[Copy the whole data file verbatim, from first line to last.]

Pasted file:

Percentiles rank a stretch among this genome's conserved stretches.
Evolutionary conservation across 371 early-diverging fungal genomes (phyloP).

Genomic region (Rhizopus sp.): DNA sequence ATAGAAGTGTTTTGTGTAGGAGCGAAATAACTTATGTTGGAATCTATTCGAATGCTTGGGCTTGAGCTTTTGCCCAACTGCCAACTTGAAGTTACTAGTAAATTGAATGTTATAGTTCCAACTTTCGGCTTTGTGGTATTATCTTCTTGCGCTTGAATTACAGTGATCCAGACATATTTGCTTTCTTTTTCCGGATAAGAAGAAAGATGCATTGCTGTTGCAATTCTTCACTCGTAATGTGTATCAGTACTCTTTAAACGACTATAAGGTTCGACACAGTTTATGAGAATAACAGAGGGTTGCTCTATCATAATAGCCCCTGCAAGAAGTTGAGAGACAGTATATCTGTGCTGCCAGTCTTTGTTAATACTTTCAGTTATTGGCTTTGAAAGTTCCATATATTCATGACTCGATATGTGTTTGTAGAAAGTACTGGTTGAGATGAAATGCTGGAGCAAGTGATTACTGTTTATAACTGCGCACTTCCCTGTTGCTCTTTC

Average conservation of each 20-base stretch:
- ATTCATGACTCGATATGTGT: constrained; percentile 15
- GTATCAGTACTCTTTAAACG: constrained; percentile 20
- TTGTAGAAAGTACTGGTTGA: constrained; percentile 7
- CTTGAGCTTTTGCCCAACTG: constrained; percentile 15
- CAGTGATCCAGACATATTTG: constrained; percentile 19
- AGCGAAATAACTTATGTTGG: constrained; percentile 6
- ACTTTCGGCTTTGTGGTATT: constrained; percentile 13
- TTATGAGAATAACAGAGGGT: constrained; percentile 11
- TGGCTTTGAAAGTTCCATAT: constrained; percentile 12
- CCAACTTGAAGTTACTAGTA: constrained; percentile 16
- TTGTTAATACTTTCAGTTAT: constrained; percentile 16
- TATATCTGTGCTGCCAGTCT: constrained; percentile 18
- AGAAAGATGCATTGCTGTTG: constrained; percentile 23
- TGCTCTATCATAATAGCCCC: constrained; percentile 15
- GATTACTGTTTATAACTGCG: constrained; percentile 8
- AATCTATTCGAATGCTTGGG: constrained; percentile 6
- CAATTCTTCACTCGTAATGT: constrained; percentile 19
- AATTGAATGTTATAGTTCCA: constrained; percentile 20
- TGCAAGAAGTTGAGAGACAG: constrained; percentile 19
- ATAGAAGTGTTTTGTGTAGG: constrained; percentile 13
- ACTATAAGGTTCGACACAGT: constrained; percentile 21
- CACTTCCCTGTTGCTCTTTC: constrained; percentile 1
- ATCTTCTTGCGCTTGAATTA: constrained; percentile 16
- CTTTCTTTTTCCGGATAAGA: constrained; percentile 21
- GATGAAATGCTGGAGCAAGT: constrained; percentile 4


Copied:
Percentiles rank a stretch among this genome's conserved stretches.
Evolutionary conservation across 371 early-diverging fungal genomes (phyloP).

Genomic region (Rhizopus sp.): DNA sequence ATAGAAGTGTTTTGTGTAGGAGCGAAATAACTTATGTTGGAATCTATTCGAATGCTTGGGCTTGAGCTTTTGCCCAACTGCCAACTTGAAGTTACTAGTAAATTGAATGTTATAGTTCCAACTTTCGGCTTTGTGGTATTATCTTCTTGCGCTTGAATTACAGTGATCCAGACATATTTGCTTTCTTTTTCCGGATAAGAAGAAAGATGCATTGCTGTTGCAATTCTTCACTCGTAATGTGTATCAGTACTCTTTAAACGACTATAAGGTTCGACACAGTTTATGAGAATAACAGAGGGTTGCTCTATCATAATAGCCCCTGCAAGAAGTTGAGAGACAGTATATCTGTGCTGCCAGTCTTTGTTAATACTTTCAGTTATTGGCTTTGAAAGTTCCATATATTCATGACTCGATATGTGTTTGTAGAAAGTACTGGTTGAGATGAAATGCTGGAGCAAGTGATTACTGTTTATAACTGCGCACTTCCCTGTTGCTCTTTC

Average conservation of each 20-base stretch:
- ATTCATGACTCGATATGTGT: constrained; percentile 15
- GTATCAGTACTCTTTAAACG: constrained; percentile 20
- TTGTAGAAAGTACTGGTTGA: constrained; percentile 7
- CTTGAGCTTTTGCCCAACTG: constrained; percentile 15
- CAGTGATCCAGACATATTTG: constrained; percentile 19
- AGCGAAATAACTTATGTTGG: constrained; percentile 6
- ACTTTCGGCTTTGTGGTATT: constrained; percentile 13
- TTATGAGAATAACAGAGGGT: constrained; percentile 11
- TGGCTTTGAAAGTTCCATAT: constrained; percentile 12
- CCAACTTGAAGTTACTAGTA: constrained; percentile 16
- TTGTTAATACTTTCAGTTAT: constrained; percentile 16
- TATATCTGTGCTGCCAGTCT: constrained; percentile 18
- AGAAAGATGCATTGCTGTTG: constrained; percentile 23
- TGCTCTATCATAATAGCCCC: constrained; percentile 15
- GATTACTGTTTATAACTGCG: constrained; percentile 8
- AATCTATTCGAATGCTTGGG: constrained; percentile 6
- CAATTCTTCACTCGTAATGT: constrained; percentile 19
- AATTGAATGTTATAGTTCCA: constrained; percentile 20
- TGCAAGAAGTTGAGAGACAG: constrained; percentile 19
- ATAGAAGTGTTTTGTGTAGG: constrained; percentile 13
- ACTATAAGGTTCGACACAGT: constrained; percentile 21
- CACTTCCCTGTTGCTCTTTC: constrained; percentile 1
- ATCTTCTTGCGCTTGAATTA: constrained; percentile 16
- CTTTCTTTTTCCGGATAAGA: constrained; percentile 21
- GATGAAATGCTGGAGCAAGT: constrained; percentile 4